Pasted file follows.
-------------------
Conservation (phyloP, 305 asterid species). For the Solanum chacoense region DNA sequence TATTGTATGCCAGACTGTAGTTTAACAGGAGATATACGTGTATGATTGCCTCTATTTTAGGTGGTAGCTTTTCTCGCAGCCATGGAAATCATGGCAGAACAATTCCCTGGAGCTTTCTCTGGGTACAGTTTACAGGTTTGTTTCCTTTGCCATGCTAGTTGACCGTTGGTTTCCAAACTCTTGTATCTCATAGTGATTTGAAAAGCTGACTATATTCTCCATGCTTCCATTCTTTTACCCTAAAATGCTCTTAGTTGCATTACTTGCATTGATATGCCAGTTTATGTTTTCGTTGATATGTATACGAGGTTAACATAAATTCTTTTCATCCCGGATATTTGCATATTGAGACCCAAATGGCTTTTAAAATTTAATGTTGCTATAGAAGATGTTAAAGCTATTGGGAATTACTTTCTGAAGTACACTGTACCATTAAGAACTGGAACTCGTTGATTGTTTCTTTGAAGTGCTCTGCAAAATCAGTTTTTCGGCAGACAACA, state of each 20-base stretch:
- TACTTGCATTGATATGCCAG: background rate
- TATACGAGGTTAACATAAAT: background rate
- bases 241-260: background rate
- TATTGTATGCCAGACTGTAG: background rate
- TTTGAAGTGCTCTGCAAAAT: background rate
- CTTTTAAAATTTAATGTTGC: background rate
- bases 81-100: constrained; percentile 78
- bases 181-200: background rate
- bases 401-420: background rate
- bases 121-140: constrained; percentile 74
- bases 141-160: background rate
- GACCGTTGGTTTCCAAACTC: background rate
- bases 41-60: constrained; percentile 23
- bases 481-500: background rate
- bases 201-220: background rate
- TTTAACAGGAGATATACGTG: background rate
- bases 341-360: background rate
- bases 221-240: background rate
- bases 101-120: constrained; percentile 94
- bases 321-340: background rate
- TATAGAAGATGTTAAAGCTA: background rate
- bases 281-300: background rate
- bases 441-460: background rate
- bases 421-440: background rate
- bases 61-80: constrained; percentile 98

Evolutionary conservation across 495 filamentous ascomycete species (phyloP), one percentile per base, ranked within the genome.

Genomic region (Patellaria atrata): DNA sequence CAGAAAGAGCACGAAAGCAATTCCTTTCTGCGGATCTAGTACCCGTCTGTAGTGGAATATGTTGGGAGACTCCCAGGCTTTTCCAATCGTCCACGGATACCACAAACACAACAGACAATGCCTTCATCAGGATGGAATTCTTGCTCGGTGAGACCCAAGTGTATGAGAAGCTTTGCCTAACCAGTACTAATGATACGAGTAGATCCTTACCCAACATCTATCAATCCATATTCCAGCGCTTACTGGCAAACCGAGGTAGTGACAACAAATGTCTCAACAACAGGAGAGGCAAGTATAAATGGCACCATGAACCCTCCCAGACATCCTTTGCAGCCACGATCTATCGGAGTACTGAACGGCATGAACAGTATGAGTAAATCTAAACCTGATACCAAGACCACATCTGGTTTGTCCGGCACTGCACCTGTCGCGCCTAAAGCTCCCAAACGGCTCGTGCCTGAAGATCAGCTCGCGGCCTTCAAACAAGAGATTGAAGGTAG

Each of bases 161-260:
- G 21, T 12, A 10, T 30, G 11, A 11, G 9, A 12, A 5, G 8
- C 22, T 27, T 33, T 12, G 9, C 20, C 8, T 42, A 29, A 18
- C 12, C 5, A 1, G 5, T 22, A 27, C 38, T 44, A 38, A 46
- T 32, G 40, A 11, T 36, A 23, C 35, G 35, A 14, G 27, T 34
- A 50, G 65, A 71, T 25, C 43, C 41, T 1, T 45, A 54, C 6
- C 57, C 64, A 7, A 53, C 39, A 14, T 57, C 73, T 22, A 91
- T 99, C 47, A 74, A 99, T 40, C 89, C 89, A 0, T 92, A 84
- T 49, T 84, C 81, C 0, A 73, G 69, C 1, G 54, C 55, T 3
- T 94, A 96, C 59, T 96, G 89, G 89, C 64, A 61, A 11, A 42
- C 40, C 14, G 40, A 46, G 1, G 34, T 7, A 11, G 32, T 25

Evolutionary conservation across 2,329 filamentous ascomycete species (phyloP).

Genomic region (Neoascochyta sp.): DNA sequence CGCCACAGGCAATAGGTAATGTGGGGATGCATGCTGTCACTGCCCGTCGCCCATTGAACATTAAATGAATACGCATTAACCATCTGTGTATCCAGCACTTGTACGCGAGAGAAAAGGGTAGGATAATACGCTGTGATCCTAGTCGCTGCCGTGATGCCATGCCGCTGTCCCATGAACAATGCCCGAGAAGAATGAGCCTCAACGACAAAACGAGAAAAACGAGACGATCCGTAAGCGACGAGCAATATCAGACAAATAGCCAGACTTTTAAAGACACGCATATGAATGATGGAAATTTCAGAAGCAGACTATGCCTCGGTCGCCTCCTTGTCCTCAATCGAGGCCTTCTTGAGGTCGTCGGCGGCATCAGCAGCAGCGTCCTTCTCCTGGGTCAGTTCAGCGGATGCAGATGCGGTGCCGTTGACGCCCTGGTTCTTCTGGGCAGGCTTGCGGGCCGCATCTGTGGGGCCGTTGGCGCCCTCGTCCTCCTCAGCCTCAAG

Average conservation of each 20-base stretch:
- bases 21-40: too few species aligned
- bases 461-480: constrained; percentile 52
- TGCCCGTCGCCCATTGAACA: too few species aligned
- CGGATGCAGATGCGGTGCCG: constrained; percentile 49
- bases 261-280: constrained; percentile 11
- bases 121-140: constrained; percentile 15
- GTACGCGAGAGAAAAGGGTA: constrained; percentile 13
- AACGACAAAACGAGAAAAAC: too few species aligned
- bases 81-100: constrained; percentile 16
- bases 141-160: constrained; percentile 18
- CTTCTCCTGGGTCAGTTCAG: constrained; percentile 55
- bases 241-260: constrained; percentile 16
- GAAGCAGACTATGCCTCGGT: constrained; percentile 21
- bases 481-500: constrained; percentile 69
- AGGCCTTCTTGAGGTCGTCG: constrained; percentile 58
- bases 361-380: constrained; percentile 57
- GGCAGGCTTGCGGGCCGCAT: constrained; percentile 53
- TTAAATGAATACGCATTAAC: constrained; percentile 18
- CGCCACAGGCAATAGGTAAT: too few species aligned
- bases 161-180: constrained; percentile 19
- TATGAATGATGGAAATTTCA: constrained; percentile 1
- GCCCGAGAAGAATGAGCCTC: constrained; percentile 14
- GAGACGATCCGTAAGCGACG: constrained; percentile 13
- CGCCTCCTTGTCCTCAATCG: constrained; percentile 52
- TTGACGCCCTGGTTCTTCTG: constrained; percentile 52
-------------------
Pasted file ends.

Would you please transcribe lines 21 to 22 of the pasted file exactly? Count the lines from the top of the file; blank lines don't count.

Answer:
- bases 321-340: background rate
- TATAGAAGATGTTAAAGCTA: background rate